in named properties like .options, .disabled, .required
render() {
if (this.field.hasOptions) {
return <omega-select
customElements.define("omega-field-lit", OmegaFieldLit)
  • We tried to keep all of the "Core" Logic in Vanilla JS. And framework/View logic held in a field component like above.

Why Vanilla JS

  • Unit tests > E2E Tests using a framework.
  • Modifying behavior can be changed with a single new function.
  • Plain JS runs everywhere (webpack/polyfills are assumed here!)
  • Forces devs to get really good at writing logic! (no framework to cause side effects)

What Id change looking back

  • Typescript wasnt as popular in 2018/2019 when this project got off the ground, but today, Id use that
  • Smaller scope - This went well, which led to an ever increasing "we can also tackle this problem too".
  • Tackling that problem too led to the team being spread thin, and lots of internal custom logic.

Example of extending

const sameDayAch = regularAchPayment.thatIs
  • The additional .options took an async "fetch" function to grab data from an API. The "side effect" here was .options also caused the field to swap from an "input" to a "single select". The above example shows a bit of how that would work.

  • We ran into issues with this, and eventually had to add the ability to pass an object with some mapping functions in. (when the value you wanted to display in the select didnt line up with the underlying value you needed to send to API)

const sameDayAch = new FieldType().thatIs
data: () => getDataFromAPI,
text: (record) => record.valueToShowOnScreen,
value: (record) => record.valueToStoreInternally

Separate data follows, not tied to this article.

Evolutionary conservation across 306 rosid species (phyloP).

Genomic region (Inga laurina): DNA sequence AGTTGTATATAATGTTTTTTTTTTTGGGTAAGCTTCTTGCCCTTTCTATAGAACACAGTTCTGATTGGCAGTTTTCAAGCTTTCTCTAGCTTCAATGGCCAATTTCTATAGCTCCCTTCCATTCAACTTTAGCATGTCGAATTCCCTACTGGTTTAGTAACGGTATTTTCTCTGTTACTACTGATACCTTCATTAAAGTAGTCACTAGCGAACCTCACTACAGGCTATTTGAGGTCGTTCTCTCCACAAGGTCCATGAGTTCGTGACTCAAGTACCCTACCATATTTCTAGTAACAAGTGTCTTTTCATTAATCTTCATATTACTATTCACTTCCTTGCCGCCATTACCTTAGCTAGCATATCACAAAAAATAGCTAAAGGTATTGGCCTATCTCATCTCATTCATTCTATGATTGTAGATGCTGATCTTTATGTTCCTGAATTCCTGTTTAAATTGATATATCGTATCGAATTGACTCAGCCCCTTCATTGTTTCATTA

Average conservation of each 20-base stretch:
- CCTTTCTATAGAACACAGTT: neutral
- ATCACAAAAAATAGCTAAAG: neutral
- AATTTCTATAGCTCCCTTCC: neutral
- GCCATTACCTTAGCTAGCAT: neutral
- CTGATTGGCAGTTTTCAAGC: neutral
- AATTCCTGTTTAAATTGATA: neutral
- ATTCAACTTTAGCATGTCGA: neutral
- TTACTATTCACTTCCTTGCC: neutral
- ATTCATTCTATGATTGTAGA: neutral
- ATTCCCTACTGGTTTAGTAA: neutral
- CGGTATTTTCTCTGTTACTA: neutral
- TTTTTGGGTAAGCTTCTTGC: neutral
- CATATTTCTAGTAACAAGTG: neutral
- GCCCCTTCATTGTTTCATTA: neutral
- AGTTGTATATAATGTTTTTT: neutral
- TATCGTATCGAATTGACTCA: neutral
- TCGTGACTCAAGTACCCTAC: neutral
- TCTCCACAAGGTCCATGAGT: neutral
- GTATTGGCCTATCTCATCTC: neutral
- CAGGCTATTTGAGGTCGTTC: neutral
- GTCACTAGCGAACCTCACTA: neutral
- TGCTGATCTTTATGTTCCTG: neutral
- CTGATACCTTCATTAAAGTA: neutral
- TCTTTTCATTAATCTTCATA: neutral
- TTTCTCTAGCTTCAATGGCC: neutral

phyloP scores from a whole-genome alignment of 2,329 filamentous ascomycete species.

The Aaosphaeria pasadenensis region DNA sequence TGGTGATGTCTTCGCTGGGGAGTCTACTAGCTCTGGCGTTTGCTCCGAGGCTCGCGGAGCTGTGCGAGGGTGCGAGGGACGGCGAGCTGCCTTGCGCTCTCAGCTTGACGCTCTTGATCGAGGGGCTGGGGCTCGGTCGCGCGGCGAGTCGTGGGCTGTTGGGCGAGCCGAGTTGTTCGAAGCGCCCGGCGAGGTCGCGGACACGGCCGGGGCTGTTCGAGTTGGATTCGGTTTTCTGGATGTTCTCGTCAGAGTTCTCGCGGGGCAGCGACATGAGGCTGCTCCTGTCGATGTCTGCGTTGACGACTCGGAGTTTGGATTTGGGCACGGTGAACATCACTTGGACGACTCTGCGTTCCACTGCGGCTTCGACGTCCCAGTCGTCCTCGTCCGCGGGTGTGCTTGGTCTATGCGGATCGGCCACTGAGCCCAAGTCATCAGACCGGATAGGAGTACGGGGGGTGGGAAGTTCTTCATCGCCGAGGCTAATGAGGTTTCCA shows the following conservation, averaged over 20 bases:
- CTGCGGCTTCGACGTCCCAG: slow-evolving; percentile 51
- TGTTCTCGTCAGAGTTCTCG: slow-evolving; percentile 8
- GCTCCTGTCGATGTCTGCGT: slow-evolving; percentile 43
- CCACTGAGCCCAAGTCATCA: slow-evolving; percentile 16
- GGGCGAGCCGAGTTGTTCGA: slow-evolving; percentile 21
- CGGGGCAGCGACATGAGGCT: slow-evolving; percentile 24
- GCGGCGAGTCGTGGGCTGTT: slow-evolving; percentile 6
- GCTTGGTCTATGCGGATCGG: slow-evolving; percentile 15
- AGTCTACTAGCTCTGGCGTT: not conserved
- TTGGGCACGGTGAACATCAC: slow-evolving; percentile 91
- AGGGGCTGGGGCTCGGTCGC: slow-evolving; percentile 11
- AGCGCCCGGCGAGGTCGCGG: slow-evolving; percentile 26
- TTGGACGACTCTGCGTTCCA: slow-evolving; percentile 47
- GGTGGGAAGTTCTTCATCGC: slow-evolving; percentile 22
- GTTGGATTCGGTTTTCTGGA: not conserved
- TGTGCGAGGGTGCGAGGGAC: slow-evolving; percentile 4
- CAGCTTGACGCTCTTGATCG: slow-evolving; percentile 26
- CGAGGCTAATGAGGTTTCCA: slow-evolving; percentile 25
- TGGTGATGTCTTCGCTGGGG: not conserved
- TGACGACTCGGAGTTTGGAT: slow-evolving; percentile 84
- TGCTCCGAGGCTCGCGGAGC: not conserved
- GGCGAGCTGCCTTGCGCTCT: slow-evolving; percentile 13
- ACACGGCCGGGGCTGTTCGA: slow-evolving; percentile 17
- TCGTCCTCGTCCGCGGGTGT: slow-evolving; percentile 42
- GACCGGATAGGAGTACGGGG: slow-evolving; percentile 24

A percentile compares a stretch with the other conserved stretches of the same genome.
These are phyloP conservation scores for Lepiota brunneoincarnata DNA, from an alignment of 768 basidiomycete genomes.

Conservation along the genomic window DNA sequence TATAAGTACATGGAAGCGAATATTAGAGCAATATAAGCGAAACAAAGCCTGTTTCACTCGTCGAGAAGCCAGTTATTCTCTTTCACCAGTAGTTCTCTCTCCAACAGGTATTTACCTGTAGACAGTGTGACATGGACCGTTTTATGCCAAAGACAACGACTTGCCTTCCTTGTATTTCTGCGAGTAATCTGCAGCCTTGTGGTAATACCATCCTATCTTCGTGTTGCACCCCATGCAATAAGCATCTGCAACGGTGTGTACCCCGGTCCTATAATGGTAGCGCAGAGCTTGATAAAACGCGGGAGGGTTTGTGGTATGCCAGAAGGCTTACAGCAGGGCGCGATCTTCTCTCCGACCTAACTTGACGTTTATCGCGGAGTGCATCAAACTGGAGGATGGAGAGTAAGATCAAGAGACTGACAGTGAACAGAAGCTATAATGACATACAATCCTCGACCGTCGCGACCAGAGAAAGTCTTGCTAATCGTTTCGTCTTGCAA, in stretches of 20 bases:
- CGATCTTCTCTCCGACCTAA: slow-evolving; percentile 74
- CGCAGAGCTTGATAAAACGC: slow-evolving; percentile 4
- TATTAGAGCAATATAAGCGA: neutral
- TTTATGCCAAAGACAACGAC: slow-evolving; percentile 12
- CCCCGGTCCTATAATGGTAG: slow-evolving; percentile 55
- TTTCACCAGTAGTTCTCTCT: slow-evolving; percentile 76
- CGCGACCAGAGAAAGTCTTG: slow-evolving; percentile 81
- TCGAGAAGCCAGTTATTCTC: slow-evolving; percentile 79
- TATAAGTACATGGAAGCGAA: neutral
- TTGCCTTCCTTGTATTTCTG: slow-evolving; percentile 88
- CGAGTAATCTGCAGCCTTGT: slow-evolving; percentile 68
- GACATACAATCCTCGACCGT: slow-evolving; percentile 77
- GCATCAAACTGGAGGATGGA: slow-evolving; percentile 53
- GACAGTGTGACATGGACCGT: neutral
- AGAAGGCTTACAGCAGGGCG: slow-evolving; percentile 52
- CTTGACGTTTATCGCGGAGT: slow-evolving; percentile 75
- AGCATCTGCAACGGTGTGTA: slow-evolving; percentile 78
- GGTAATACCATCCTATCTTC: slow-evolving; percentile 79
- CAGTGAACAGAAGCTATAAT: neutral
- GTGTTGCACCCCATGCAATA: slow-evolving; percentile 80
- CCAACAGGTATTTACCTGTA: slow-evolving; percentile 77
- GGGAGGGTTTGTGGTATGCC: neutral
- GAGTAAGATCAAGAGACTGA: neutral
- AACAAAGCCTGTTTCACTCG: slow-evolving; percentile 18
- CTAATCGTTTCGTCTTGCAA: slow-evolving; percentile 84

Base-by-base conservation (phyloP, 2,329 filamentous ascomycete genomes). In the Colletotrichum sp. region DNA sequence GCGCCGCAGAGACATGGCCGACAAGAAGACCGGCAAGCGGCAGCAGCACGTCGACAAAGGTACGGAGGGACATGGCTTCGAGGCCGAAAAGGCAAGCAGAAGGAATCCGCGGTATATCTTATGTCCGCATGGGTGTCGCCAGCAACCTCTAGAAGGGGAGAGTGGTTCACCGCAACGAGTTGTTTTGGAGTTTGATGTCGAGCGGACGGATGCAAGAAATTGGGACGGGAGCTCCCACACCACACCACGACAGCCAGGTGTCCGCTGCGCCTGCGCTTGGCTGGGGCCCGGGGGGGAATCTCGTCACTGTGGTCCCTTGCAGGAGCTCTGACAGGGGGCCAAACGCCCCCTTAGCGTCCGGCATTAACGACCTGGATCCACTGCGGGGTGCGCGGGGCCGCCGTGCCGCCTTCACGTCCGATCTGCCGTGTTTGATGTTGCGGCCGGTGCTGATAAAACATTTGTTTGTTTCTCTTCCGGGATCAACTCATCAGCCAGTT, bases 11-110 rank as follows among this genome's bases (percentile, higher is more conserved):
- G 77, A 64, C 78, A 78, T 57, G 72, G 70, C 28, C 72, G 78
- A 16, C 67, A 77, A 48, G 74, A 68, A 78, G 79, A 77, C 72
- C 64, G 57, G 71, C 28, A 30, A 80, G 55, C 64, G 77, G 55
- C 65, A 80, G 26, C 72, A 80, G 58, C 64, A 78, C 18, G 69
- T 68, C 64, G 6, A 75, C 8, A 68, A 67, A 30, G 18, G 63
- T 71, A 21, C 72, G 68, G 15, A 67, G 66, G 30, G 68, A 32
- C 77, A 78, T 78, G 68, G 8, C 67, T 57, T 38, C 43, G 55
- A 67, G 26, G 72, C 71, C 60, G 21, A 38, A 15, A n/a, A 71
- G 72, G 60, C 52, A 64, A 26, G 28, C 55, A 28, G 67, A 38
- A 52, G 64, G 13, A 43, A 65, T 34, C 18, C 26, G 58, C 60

• You could chain .multipleOptions() on to enable multiple select behavior.
const sameDayAch = new FieldType().thatIs
  • More abstractions led to longer ramp up times, key man risk (lots of functional expertise to be comfortable with this) and complexity when the "business" rule didnt quite follow in this use case.

What was successful?

  • This did ultimately lead to clear separation of business logic from presentation logic.
  • Views imported the "business logic" needed for a "form" or "field" and Omega would run each function, do change detection, re-run, and update itself.
  • Massive upskill in team. This sort of "abstraction" led down a functional programming experience most had never worked with before.
  • Challenge - At a point, CRUD is boring. This presented a hard challenge for a very skilled team to wrestle with, while shipping value to end users.
  • Legacy code and "new" view code in Lit used same underlying logic.
  • Side by side development, allowed easy MVPs and fast iteration.
  • Empowered UI team to expirement

What was unsuccessful?

  • This led to incredibly hard to solve bugs.
  • A particular function would be passed around 10-20 times, and following exactly where you lost the context, or this was pointing to the wrong object led to many gray hairs.
  • At the time I left, there were just as many unfinished features as finished.
  • You could objectively look at this, and say it was a distraction to shipping contractual commitments to customers.
  • Required dual, or even triple, expertise. Angular.js, extremely functional JS, and Lit


  • Got very comfortable with functional JS
  • Value of hard engineering problems
  • Value of product management for the library
  • Do it again, with smaller scope.